Maybe if the Shepherds had spoken out we would have been spared October 1983. To now find the voice, the moral will, and the courage to blast out when things are normal is a bit late. The Church failed to be a beacon from 1979 to 1983. Why try to be a spotlight now, when the darkness has ended and daylight is here?
The third point Fr. Paul. I tend to wonder whose agenda you unwittingly serve. Regrettably, you mentioned that the Americans erected a monument for their fallen soldiers, none for Grenadian soldiers who fell during the US military battle here. They do have one erected in their honour, but personally from a masses standpoint, they do not deserve it. Why not?
Fr. Paul, the leader of the country and some of his Cabinet ministers were brutally executed on October 19th 1983. School children and ordinary civilians were shot at while leaping to their deaths and disfigurement in attempts to escape the tyranny. A military curfew was in place, with order to shoot to kill. People were living in fear throughout the country.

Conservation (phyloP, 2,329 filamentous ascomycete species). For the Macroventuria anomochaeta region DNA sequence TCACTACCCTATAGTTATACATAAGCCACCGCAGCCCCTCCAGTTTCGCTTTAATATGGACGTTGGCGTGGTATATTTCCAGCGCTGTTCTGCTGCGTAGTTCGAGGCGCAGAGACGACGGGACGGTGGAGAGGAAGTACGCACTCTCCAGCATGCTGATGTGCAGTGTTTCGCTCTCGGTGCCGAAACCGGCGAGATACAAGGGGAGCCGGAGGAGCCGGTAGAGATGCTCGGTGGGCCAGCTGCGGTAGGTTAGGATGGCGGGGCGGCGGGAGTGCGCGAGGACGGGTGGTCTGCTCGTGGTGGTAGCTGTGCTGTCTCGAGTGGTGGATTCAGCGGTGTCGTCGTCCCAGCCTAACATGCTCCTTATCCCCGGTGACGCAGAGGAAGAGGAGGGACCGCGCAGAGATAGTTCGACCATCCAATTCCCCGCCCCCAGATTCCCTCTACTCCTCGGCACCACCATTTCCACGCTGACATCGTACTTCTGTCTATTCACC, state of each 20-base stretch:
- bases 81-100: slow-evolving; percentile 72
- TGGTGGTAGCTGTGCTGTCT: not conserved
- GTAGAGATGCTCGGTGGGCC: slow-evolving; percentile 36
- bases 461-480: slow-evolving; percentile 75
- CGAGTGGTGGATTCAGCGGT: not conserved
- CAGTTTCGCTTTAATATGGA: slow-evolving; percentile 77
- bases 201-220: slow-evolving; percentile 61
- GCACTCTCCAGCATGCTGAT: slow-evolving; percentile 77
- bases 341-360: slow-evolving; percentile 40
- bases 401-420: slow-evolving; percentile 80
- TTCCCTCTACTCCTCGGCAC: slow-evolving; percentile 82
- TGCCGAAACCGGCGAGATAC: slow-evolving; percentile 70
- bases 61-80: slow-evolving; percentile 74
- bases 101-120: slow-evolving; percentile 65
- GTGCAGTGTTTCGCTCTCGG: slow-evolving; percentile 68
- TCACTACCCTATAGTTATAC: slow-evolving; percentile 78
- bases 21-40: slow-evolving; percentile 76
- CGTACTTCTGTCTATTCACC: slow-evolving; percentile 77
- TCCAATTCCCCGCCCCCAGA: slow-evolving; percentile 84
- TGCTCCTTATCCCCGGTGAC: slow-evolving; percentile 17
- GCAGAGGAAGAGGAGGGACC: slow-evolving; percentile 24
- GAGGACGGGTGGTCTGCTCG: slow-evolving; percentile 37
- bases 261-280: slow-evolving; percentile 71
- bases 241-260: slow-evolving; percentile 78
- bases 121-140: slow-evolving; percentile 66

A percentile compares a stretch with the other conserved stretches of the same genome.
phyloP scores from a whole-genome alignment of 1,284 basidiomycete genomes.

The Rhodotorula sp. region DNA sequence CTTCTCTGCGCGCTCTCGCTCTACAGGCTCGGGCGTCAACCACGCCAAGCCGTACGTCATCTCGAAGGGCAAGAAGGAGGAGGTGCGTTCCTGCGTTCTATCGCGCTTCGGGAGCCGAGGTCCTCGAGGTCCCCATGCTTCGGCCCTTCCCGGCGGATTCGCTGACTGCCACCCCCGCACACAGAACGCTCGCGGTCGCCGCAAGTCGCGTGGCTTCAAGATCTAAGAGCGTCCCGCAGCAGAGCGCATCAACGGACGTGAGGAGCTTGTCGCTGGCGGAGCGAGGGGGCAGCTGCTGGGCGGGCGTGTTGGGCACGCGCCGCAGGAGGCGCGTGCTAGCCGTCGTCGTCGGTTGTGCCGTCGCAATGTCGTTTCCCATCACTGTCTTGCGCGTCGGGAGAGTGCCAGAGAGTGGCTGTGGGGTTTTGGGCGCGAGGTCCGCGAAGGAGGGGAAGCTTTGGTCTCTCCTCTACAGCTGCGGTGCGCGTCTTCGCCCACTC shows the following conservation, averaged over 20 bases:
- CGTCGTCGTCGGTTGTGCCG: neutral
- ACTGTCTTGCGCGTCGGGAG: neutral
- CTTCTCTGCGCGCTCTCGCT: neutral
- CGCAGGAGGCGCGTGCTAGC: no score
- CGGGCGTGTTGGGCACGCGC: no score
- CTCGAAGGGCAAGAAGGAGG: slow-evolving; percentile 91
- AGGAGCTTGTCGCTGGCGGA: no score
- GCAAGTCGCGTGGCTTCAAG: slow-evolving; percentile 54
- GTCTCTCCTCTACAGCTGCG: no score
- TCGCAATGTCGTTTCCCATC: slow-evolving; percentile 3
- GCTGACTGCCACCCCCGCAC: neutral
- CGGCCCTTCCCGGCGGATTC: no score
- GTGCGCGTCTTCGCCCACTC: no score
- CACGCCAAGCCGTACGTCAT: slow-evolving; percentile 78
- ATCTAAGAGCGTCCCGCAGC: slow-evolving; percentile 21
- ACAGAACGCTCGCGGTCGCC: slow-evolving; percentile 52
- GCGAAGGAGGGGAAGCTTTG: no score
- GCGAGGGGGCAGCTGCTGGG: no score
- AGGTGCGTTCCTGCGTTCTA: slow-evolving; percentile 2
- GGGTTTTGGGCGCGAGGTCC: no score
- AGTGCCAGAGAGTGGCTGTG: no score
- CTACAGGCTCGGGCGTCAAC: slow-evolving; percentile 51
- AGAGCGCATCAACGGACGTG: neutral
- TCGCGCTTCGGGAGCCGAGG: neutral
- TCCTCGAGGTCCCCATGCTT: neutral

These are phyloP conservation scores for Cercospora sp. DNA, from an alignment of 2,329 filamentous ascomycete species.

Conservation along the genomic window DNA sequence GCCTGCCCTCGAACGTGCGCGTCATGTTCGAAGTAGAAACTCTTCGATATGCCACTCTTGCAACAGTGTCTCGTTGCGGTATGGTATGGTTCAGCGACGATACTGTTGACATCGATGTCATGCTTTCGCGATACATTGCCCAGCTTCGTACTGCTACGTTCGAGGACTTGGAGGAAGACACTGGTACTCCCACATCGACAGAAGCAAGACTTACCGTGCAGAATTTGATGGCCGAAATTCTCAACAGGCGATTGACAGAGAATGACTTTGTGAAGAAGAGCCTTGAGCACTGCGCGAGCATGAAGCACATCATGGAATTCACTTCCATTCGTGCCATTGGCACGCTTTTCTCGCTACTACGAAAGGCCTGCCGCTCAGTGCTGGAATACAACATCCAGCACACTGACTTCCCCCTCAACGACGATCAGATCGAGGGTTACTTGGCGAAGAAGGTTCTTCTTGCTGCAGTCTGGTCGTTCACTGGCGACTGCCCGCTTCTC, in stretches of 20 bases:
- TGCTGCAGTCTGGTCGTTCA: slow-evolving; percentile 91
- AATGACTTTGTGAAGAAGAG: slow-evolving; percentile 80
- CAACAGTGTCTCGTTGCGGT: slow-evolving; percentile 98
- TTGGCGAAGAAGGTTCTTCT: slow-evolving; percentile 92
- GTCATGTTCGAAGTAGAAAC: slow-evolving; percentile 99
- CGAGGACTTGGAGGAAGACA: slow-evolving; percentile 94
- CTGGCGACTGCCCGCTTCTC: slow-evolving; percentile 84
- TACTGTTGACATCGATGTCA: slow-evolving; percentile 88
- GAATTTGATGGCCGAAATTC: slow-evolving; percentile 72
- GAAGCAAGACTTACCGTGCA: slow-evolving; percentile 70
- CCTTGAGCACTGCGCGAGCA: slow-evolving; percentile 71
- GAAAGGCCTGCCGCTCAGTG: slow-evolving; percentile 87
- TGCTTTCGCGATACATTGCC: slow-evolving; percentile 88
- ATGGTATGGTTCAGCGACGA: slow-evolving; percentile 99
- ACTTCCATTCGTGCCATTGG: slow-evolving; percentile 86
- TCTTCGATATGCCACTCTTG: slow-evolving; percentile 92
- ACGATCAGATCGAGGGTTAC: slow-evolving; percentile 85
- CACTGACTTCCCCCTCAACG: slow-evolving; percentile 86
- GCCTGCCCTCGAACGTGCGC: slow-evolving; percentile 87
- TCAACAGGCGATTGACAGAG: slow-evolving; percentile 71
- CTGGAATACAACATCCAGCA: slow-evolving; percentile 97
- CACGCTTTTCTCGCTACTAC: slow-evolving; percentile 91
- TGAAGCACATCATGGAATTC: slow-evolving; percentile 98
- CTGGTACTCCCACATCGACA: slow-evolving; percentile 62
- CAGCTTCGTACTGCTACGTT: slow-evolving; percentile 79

The Americans landed to end the bloody terror. These soldiers of which you speak, chose to disregard the overwhelming sentiments of the Grenadian people and went to fight out of fear or folly. They were killed. They were not defending democracy. They were defending a small clique of egotists. They were in essence supporting the slaughterers of the leaders of this country, innocent children and ordinary civilians.
Dear Fr. Paul, they were no heroes. They do not deserve a medal neither a monument. They were betrayers. They should be viewed as criminals in light of what transpired at Fort Rupert. How can you ask to honour them with a monument? As true heroes they should have fought those who did the killings at Fort Rupert. They did not.
However, my sympathy goes out to the families of all those young men who probably went to fight out of fear of being killed themselves by their military superiors had they refused to fight. Ironically and shamefully, when the smoke cleared, all of the senior military leaders were found alive, hiding.
Finally Fr. Paul, you still remain a son, a brother of Tivoli.
Zealous yes, but misguided of course and unsuspectingly serving the interest of others. Be like the “Prodigal son,” we invite you to come back home! A forgiving welcome awaits you.